POEM: War on Poverty

War on Poverty

In our nation’s capital
We are drowning in think tanks
Our chief armament
In the war on poverty
And for all of their business
They have made up their mine
Poverty is not the problem
Poverty is the solution
Yet the war ever undertaking
Congress versus progress
Commander-in-chief of CEOs
Backed by supreme courts and county jailers
Triune bosses super intending won
Until six feet under
With nary a heart
The only pauper resting spot
From their holey canons
Granting fiats where one can scarcely ford
Pronouncing victory
In their own dialectical weigh
Emptying their echo chambers
Buy and buy
Only saying
Let them eat ordnances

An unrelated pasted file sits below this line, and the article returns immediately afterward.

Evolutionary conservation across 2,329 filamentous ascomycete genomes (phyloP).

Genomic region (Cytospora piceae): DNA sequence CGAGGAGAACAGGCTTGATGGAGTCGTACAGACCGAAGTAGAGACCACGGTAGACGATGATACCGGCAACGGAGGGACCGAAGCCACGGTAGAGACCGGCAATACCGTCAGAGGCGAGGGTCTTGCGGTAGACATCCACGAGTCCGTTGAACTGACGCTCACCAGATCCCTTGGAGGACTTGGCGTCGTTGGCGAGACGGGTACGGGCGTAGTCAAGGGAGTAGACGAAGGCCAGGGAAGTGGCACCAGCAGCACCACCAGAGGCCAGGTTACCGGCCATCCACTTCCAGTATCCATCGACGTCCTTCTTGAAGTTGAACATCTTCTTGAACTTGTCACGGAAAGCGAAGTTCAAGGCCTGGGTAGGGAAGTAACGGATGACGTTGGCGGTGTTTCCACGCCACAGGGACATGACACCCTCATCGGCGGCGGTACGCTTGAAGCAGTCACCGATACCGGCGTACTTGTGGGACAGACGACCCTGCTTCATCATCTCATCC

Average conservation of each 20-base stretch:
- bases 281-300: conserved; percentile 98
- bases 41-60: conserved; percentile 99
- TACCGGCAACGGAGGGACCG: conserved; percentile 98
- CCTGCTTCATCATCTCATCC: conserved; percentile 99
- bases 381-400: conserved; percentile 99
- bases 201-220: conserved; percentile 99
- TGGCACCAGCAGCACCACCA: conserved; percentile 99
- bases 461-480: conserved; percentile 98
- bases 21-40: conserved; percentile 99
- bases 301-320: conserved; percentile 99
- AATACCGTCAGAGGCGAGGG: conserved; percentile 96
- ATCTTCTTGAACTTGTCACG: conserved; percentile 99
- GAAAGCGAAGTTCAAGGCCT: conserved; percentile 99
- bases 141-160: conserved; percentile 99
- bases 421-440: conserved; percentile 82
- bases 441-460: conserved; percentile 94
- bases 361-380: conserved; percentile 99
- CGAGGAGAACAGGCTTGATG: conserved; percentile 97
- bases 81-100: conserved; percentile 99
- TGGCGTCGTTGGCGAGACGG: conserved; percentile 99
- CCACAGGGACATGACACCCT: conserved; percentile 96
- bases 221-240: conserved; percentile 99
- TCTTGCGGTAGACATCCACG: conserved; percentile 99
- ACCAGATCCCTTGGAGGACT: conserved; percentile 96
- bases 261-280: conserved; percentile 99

This poem is in honor of the 50th anniversary of the “War on poverty” declared by President Lyndon Johnson in 1964.  Of course, there is war and poverty aplenty still.  Sometime in the 1980s, during the inglorious Reagan regime, I heard a phrase which has stuck with me ever since: Poverty is not the problem; poverty is the solution.  Fortunately, this phrase was uttered as a biting critique of the implicit assumptions of a capitalistic plutocracy.  The war on poverty is about the same age as me. The material wealth in the United States of America has more than tripled during this time.  Further, for at least centuries, there have been enough material resources to meet the basic needs of every human being on this planet.  Answering the question of why there is widespread poverty worldwide and within the fabulously wealthy U.S. is perhaps the most important inquiry humans on this planet can address.  The only real scarcity on this planet is within the human heart.  Talk is cheap, and rhetoric is not very nutritious.  Surely, Man does not live by bread alone.  As surely, Man does not live by focaccia alone.  Mother Theresa perhaps said it best: “It is a poverty to decide that a child must die so that you may live as you wish.”

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